National pharmacy giant Walgreens will pay $269.2 million to settle two separate allegations that the chain defrauded the federal government and 39 states in elaborate overbilling schemes.
Walgreens has admitted responsibility for the fraudulent billing of the federal government and states alleged by the Justice Department, the U.S. attorney for the Southern District of New York announced late Tuesday.
The first $209 million settlement resolved allegations that Walgreens billed Medicare, Medicaid and other programs for hundreds of thousands of insulin pens for people who did not need them. Roughly $42 million of this settlement will go to states.
Walgreens also paid $60 million over allegations that it charged Medicaid higher prices than the public, and the chain failed to disclose its discount programs to the government. About $28 million of this sum will go to states.
A Walgreens spokesperson said the company "is pleased to have resolved these matters with the Department of Justice."
"The company fully cooperated with the government and has admitted no wrongdoing," the spokesperson said. "Walgreens is a company of pharmacists living and working in the communities we serve, and we have always taken the safety and reliability of the medicines our patients need very seriously. We are resolving these matters because we believe it is in the best interest of our customers, patients and other stakeholders to move forward."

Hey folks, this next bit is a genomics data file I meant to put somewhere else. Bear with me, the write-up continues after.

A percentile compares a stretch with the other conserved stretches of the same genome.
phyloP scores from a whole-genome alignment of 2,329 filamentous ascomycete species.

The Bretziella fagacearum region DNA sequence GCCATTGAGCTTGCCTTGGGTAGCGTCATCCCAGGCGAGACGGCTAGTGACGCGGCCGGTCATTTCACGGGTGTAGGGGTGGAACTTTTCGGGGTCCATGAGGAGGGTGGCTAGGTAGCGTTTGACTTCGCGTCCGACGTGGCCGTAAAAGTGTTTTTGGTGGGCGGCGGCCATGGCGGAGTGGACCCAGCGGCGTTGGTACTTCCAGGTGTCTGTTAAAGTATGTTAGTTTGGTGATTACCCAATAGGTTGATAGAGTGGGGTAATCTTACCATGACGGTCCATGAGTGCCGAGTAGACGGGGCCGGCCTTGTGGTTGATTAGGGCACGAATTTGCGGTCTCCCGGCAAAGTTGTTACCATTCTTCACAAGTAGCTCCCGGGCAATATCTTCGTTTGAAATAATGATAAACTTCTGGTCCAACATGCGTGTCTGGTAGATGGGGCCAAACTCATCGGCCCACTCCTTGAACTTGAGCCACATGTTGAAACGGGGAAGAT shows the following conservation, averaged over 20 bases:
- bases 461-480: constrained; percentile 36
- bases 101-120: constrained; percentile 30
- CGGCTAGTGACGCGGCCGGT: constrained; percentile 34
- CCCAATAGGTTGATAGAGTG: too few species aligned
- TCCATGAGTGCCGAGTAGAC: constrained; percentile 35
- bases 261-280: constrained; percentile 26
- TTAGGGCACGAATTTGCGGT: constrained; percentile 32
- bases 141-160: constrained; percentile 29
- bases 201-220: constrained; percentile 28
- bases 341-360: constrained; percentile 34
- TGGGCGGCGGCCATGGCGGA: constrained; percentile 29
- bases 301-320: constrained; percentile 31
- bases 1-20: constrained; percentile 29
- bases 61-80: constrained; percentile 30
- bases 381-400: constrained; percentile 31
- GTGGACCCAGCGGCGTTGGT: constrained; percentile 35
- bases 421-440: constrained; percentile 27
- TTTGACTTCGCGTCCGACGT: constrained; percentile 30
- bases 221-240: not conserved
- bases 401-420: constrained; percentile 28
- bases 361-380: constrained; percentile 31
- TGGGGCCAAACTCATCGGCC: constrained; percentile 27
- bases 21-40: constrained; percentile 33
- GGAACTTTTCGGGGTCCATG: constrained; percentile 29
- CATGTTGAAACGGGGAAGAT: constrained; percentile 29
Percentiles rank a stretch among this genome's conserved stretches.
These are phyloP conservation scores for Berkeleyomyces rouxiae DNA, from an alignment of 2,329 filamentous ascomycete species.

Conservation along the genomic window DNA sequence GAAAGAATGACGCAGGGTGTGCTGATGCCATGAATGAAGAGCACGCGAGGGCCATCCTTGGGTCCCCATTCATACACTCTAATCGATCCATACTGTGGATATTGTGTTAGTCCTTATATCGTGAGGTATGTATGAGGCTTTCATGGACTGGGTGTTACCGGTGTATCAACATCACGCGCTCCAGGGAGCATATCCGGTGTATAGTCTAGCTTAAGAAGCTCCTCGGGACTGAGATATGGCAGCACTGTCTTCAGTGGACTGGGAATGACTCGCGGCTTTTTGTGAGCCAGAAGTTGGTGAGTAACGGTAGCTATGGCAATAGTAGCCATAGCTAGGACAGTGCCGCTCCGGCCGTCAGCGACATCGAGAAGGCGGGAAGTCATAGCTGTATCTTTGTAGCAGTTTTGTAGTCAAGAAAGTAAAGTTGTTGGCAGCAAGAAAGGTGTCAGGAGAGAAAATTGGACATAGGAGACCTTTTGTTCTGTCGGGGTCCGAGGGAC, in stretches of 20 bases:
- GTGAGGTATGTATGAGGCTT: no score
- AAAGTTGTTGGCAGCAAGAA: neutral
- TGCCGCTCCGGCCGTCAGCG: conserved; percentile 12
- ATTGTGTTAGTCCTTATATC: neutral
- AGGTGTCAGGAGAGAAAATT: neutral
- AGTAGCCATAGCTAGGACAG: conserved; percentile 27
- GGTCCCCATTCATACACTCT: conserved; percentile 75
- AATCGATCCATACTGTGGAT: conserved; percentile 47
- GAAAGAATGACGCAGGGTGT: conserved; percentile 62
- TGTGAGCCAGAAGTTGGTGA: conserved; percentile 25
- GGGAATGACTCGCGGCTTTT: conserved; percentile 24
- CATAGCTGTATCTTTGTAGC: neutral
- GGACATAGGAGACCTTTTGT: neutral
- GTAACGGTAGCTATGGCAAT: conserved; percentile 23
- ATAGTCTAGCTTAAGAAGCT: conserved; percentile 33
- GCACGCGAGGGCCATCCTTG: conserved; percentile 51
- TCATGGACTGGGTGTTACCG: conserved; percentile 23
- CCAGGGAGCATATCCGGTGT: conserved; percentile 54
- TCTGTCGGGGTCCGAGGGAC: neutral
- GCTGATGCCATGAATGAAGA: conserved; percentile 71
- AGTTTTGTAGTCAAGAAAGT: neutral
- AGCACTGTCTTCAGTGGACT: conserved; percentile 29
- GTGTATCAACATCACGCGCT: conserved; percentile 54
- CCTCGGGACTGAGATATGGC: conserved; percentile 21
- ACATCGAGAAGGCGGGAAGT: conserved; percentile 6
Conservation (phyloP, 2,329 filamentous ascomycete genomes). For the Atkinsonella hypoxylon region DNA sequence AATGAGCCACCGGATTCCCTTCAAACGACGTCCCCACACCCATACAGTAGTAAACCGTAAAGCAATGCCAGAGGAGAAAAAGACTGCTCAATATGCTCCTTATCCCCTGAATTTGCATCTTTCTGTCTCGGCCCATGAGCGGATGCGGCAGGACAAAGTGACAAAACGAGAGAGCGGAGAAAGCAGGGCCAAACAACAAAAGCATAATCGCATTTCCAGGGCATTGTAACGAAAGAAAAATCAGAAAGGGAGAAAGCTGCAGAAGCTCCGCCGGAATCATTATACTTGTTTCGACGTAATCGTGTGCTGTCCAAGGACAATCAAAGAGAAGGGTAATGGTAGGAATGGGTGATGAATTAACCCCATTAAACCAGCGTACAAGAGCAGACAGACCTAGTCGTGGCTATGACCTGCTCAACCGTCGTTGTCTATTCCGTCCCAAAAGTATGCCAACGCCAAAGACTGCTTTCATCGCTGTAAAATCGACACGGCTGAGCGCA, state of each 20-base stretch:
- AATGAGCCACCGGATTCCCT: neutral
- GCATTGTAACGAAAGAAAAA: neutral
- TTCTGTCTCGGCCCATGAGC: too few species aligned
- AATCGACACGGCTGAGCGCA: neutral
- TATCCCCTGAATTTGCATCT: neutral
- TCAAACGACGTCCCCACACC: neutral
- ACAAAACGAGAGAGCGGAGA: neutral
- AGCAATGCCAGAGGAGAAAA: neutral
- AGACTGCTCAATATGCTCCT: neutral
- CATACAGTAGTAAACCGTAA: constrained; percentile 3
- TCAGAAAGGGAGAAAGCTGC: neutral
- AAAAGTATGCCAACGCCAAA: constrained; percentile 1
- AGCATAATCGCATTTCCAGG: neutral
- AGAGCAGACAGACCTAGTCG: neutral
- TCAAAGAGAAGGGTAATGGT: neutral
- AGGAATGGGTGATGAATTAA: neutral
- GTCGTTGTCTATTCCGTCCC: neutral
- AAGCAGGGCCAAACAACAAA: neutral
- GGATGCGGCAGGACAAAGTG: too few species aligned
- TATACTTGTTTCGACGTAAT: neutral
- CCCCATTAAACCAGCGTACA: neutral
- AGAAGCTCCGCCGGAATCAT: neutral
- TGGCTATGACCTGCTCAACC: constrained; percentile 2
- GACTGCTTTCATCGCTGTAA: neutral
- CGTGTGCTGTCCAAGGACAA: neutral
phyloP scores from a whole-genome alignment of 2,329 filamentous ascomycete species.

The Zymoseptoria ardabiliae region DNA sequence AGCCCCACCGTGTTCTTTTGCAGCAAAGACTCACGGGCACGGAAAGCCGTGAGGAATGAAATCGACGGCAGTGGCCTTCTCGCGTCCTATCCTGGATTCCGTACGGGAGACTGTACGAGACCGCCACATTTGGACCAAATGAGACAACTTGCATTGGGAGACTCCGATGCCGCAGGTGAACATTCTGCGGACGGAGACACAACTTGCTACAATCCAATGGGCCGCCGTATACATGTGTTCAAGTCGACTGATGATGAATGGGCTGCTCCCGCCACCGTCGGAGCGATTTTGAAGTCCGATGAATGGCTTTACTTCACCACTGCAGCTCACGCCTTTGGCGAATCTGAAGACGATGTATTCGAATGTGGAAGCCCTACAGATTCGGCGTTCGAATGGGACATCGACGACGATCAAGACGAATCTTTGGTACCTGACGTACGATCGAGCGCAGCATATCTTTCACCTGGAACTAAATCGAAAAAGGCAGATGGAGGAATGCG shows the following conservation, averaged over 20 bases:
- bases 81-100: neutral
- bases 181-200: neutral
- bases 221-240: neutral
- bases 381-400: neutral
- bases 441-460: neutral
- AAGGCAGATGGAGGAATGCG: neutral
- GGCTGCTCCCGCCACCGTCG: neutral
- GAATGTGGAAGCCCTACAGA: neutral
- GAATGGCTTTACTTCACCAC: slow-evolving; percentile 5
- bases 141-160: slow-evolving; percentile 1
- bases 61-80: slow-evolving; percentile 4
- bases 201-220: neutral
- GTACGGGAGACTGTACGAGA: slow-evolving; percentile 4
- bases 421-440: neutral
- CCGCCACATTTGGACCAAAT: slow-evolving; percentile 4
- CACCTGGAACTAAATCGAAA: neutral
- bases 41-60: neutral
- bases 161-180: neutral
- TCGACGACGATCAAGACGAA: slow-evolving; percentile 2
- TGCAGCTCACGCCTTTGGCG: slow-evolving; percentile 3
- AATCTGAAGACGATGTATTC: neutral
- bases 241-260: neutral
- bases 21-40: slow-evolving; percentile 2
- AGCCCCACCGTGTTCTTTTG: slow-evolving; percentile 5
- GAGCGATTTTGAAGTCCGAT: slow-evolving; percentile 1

The settlements, approved last week by federal district judges and unsealed on Tuesday, lay out the details of the government complaint, which reveals a complex and sophisticated system that Walgreens deployed to inappropriately bill Medicare, Medicaid and other programs.
In the complaint dealing with wrongful billing for insulin pens, the government alleged that the pharmacy rigged its electronic pharmacy management system to prevent dispensing of less than a full box of insulin pens, even if a patient didn't need that volume.
Walgreens also dodged federal regulations on dispensing limits for insulin, according to the complaint. In the reimbursement claims, the pharmacy falsely stated that the total daily dose supplies did not go over the limit. This led to the government paying out millions of dollars for insulin that patients didn't need and that largely went to waste.
The Justice Department warned that the practice not only led to potential health risks for the patients but also potential black market resale of the drugs online.
The second settlement involved Walgreens' "Prescription Savings Club," which offered discounts to the pharmacy's customers even as the pharmacy failed to report to state governments that these discounts were available.
Federal regulations require pharmacies to bill Medicaid only at the lowest stratum of certain drug price points, which include the "usual and customary price." States then set their own definitions for that price, and many include discount programs in this category.
Walgreens has entered into a "corporate integrity agreement" with HHS' Office of the Inspector General as part of the settlement, the spokesperson said on Wednesday.